Heritage Category: Listed Building

Grade: II

List Entry Number: 1141395

Date first listed: 08-Nov-1985



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The building or site itself may lie within the boundary of more than one authority.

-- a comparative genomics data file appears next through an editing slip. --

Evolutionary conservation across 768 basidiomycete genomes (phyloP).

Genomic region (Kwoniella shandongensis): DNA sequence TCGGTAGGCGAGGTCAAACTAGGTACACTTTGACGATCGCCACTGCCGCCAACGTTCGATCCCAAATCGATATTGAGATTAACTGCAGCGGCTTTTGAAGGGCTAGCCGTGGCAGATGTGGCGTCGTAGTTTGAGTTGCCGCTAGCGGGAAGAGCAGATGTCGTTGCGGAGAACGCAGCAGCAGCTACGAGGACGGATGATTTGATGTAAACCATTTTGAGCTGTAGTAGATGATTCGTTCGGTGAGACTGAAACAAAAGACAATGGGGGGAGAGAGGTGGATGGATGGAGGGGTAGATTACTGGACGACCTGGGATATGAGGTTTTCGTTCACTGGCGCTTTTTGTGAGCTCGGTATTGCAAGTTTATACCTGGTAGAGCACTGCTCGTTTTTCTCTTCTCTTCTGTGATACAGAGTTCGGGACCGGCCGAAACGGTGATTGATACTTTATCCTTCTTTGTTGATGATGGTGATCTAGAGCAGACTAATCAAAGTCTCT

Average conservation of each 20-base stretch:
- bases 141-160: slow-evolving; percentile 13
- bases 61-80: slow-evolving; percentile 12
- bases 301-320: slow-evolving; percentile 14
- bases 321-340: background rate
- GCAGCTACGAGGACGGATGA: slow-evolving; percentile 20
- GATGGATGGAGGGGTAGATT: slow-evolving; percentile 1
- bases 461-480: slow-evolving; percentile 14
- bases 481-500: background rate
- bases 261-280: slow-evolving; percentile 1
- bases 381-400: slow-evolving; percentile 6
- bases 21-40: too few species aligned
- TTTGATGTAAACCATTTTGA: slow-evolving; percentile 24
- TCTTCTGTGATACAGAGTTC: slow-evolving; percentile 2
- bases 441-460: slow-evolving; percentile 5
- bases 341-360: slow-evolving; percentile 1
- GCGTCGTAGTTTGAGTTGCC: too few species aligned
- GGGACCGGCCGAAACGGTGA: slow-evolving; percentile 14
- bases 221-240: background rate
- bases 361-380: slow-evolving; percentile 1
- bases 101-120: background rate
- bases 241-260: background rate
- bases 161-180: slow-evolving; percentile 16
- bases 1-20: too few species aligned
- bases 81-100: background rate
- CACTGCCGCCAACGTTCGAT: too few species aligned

County: Devon

District: East Devon (District Authority)

Parish: Farringdon

National Grid Reference: SY0176291924


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Reasons for Designation

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3/32 Farringdon House including 8.11.85 terrace adjoining to north

- II